A value is required.
24 Jan 2018


One of our clients queried us last week concerning the 9% loss of his investment in our Kanaan Hedge FoF over the past 2 years. It is true that our Hedge FoF has been the worst performer of our 3 FoF’s over the past few years, but our experience over the past 23 years, since we have started to manage FoF’s is that our Hedge FoF is now the best place to invest, as the underlying funds that we have picked are some of the best hedge funds in South Africa.

According to the graphic analyses of our Hedge FoF, see the dark blue line, you will notice that the fund had reached its high by the end of 2015, but even taking the underperformance of the past two years into account, the annualised return is still more than 12% per annum, two times better than the money market. We are positive about the Hedge FoF for 2018. If you want to beat the lower rates of the money market or a savings account you do not have any other option but to go for growth funds, which can go negative for more than one year.

At this link you will notice that the fund had a negative rate of return beginning 2013 and got into a profitable situation only a year and a half later, during middle 2014.

We have spoken to the managers of the underlying funds of our Hedge FoF, and all of them are positive for 2018.  With the newly elected president of the ANC, Cecile Ramaphosa, getting more and more traction, behind the newly excellent board of Eskom etc.  South Africa is seen as the next likely emerging market big story.  Claire Bisseker of the Business day said: “Global investors are looking for the next hot emerging market ticket and South Africa is the favourite candidate.  Given the potential for an economic revival under Cecile Ramaphosa” We are seeing the first signs of a turnaround with the Larium Hedge fund already at 2.10% for the first two weeks of January and we believe one should be patient with the Hedge Funds and not go irresponsibly for the first high growth fund you have heard about.

Our Hedge fund investors should take cognisance of the extract below of Maggie Mahar’s book concerning FOMO Fear.

FOMO or Fear of Missing Out, is pervasive

Here's a great example of Fomo in action from the book Bull: A History of the Boom and Bust, 1982-2004 written by Maggie Mahar:

In Florida, Ed Wasserman took the bait only at the very end of the decade. In the spring of 2000, the 50-year-old business writer finally broke down and invested in a hi-tech fund. "By disposition, I'm a value investor," said Wasserman.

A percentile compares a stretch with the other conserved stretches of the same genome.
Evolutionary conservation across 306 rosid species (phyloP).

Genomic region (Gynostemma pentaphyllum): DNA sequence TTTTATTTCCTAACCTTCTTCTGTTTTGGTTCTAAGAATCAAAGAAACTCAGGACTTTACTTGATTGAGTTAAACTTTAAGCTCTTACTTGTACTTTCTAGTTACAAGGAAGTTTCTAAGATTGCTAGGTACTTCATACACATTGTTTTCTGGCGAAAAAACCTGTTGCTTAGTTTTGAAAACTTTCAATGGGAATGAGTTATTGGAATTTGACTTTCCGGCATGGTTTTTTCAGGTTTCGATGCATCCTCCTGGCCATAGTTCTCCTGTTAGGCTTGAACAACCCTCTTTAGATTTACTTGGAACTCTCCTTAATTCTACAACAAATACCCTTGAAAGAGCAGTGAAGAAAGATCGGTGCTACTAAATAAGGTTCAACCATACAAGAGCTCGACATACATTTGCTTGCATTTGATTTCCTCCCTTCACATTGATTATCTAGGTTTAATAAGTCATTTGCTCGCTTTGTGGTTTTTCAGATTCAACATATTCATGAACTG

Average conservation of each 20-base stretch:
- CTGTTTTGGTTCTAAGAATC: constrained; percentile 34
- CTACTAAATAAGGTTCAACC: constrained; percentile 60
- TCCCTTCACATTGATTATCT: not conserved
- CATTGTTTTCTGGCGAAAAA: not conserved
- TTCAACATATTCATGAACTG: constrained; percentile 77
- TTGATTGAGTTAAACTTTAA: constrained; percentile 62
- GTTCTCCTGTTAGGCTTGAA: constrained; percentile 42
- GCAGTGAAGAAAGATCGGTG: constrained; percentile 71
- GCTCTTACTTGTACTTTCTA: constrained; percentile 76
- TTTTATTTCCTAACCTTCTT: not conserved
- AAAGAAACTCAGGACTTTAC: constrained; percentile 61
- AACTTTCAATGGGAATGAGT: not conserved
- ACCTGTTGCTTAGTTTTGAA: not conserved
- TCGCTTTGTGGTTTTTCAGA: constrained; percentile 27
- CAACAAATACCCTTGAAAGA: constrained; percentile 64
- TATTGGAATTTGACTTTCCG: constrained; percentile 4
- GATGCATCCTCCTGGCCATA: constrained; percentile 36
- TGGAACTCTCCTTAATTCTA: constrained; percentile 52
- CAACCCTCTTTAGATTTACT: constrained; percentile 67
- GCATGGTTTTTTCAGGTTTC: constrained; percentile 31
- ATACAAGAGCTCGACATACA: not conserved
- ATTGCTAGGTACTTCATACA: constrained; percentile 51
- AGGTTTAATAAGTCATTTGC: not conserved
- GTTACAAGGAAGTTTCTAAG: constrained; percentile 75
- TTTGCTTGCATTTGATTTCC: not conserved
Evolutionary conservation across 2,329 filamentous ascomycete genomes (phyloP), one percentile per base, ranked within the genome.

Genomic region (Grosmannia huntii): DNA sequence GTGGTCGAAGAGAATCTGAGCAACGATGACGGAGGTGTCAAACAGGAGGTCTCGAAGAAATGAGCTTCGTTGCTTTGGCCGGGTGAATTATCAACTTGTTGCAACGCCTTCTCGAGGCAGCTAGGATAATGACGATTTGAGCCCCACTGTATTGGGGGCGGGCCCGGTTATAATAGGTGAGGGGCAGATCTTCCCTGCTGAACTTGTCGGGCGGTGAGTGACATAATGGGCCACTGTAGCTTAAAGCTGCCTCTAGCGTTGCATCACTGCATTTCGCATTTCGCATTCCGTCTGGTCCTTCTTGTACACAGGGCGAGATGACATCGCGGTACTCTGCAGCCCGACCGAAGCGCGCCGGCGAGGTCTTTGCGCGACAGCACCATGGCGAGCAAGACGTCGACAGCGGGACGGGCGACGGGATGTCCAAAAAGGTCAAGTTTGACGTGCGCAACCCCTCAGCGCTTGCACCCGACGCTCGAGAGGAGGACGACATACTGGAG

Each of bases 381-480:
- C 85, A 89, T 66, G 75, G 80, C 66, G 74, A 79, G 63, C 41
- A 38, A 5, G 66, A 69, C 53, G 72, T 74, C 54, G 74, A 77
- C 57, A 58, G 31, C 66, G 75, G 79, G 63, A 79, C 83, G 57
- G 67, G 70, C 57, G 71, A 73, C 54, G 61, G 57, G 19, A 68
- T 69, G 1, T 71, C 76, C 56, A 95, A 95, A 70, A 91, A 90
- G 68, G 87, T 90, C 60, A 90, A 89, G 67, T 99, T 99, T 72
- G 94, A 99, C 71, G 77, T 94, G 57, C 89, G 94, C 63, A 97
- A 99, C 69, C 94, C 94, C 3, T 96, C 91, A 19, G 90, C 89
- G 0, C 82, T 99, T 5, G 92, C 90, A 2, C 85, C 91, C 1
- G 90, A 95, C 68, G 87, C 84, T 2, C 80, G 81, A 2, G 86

"I had a lot of scepticism, but finally, I succumbed. In the spring of 2000, I went into my local brokerage firm and said to these guys: 'Why did I only make 12% last year, when other people are making 50%.' And they said, 'We have this very aggressive fund.'

“This aggressive fund that my broker is offering puts me into companies like Quest, Oracle, Cisco – these aren’t little companies with no revenues – they are Blue Chips. So I buy in. It was March of 2000.” 

That month, the Nasdaq began to crater.

“I lost two thirds of the money”.

The more responsible way to go for high growth Funds.

If your risk profile is right, in other words you can stomach the ups and downs of high growth funds and your circumstances are also right. You mustn’t be close to a situation of retirement or the funding of your children’s University costs, etcetera, where you may need your investment directly after a correction.

High Growth funds via a segregated mandate.

Some clients have been asking us, over the past 2 years to invest their capital in funds with higher growth rates. We are managing funds personalised for these clients, for the same fees, but we always warn older clients not to move all their investable capital to these segregated managed funds. It is true that we have been able to switch high growth funds timeously to cash over the past three decades, with reference to the 1987 crash, the Far East Pacific Crash of 1998, the IT Bubble Crash of 2000 and the credit crunch crash of 2008, but we can give no guarantees. If a certain high growth quality fund, which we are managing crashes, because of a local market crash or a global market crash and we have not switched timeously to cash, one will have to buy and hold, in a situation where these funds can crash with more than 50%, until they make a comeback, which can take up to two years.

Friendly greetings

Andre Delport

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